The Concert Curriculum began as a commission composer Arthur Bloom received from the Albany Symphony Orchestra. He was asked to create a children’s symphony that they could use for unparalleled education and outreach. The result was An Orchestra’s Guide To The Young Person, a year-long curriculum in which a whole grade of middle school students worked with Bloom and their teachers to create and learn material that they ultimately performed on stage with the orchestra.

Scripted to accommodate the students’ work, the culminating concert was a hybrid genre, a musical starring elementary school students that emerged from within the orchestra concert. The plot involved a child on stage who fell asleep. While the “outer concert” featured masterpieces by Mozart and Ravel, once the child’s dreams took over, the “inner concert” featured original music by Bloom, and the material and performances by the students who pursued the year of preparation.

An Orchestra's Guide To The Young Person was replicated in urban, suburban, and rural communities with success. Principal Thomas Rabone of Castleton, NY summed it up as “an extraordinary year that culminated in an event so spectacular, it brought together families, teachers, and students, and rallied the whole community.” In the Columbia University National Arts Journalism Program Journal, Gwendolyn Freed called it “the most exciting thing going on in children’s programming.” Susan Tilley, Regional Arts Administrator for the Kravis Center for the Performing Arts in West Palm Beach, Florida, stated "we have never had concerts that integrate children's and professionals' talents to this degree, or that engage large audiences of young people in quite this fashion. This is outreach at its best!" Phillippe Entremont, conductor of the Israel Chamber Orchestra, concluded that “it was a thoroughly unique and exhilarating experience for the orchestra, for the children, and for me, which made for a fantastic experience for the audience.! We would love to do it again.”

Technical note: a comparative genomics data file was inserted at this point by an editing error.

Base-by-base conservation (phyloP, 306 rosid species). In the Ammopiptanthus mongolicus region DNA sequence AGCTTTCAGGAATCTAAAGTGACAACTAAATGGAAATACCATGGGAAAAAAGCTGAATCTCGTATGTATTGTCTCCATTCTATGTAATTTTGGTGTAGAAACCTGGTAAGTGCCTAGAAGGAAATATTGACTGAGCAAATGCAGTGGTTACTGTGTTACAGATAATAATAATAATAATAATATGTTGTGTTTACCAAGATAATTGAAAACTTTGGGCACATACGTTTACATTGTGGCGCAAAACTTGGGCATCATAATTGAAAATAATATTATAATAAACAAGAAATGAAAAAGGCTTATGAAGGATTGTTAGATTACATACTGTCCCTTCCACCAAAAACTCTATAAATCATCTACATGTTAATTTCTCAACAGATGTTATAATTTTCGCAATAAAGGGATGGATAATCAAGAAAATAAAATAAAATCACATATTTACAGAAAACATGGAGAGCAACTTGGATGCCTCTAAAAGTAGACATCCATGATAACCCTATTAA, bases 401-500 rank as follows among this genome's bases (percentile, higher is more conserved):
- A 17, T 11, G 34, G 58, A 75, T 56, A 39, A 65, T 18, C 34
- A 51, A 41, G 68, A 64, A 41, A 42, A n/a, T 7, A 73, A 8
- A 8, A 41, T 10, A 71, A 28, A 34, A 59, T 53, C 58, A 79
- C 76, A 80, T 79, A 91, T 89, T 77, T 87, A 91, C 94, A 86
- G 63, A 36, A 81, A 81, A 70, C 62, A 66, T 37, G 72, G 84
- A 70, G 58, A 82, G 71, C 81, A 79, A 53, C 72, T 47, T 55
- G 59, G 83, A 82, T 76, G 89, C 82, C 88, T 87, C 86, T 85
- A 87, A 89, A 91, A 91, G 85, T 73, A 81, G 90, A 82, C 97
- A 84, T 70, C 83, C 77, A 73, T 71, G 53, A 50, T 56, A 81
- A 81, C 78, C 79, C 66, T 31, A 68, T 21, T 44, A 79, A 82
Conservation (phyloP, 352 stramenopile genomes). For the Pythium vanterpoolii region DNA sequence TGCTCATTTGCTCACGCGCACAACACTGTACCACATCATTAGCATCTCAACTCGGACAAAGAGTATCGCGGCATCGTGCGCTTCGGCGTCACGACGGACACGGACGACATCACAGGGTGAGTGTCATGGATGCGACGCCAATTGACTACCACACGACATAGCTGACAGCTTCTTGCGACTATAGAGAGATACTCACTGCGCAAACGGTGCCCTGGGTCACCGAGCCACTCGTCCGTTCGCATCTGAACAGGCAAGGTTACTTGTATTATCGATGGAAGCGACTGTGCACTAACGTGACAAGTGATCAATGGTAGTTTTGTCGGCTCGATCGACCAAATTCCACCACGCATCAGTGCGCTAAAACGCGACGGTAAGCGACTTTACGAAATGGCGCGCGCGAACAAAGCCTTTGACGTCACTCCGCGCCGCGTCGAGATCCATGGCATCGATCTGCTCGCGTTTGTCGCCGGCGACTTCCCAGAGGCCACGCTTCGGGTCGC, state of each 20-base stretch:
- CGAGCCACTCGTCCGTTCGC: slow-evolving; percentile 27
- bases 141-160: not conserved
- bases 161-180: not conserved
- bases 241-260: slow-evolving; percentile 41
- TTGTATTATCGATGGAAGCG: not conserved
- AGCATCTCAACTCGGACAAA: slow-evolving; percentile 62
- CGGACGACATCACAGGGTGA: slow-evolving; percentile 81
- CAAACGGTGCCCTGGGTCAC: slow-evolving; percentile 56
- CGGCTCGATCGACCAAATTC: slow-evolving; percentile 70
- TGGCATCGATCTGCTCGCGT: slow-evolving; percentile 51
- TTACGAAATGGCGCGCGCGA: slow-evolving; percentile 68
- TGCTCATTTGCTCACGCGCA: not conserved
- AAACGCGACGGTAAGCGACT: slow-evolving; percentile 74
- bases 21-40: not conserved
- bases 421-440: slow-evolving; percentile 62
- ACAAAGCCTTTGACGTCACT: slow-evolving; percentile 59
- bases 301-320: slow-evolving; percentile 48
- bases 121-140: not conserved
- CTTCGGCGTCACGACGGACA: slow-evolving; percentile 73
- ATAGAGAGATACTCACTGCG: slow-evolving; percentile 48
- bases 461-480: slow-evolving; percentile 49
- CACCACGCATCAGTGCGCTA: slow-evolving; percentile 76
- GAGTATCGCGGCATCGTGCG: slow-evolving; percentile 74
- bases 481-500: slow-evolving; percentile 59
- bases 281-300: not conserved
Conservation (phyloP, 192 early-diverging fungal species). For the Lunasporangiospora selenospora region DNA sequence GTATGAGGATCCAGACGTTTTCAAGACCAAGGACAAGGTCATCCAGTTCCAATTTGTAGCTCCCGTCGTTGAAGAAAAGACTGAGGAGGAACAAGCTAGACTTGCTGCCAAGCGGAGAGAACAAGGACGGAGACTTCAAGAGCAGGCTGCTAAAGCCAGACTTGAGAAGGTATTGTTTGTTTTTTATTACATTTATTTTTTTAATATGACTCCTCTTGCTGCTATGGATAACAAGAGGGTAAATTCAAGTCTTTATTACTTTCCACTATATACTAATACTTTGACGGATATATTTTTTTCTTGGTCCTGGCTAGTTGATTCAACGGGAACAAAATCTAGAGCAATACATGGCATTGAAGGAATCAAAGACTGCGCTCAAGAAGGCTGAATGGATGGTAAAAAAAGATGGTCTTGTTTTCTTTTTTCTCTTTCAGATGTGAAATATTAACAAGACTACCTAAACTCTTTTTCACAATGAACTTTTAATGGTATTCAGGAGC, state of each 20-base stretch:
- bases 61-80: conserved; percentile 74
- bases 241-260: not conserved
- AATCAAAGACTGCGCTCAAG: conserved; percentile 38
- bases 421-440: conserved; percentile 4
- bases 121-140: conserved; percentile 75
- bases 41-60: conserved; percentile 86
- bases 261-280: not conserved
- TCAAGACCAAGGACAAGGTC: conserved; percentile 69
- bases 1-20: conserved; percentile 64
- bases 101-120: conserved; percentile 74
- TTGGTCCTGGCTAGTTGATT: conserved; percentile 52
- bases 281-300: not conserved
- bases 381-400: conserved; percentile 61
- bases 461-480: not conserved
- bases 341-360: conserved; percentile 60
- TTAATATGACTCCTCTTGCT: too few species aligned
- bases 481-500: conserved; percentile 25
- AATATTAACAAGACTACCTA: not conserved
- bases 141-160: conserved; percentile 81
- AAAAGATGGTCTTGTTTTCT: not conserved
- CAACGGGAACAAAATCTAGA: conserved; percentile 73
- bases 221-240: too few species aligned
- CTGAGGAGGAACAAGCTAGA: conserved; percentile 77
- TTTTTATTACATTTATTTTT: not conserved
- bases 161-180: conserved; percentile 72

Following its success, Bloom founded Renovation In Music Education (RIME) in order to bring the Concert Curriculum to a wider audience. In 2004, RIME received funding from NASA’s Initiative to Develop Education through Astronomy and Space Science (IDEAS) Grant Program administered by the Space Telescope Science Institute, and the National Endowment for the Arts, in order to add a science component to the Concert Curriculum. The result was the world's second Concert Curriculum, An Orchestra's Guide To The Universe, which premiered on “Maryland Day,” April 29th, 2006, at the Clarice Smith Center for the Performing Arts at the University of Maryland Campus.

By interlinking science and music throughout, each benefited the other. The culminating performance – a multimedia event featuring the students, classical, jazz, rock, and African music punctuated by images from space projected into the hall, and a plot in which a dozing child blasts the concert into the universe – communicated astronomy to the public in a compelling new way. And by virtue of their participation, the students excelled at school. A rigorous, controlled impact evaluation conducted by researchers at New York University and Harvard University confirmed that relative to a matched comparison school, participating students showed greater increases in grades across the year of the intervention, with significant increases reported in science, math, and overall academic competence. Results of their evaluation are available online HERE.


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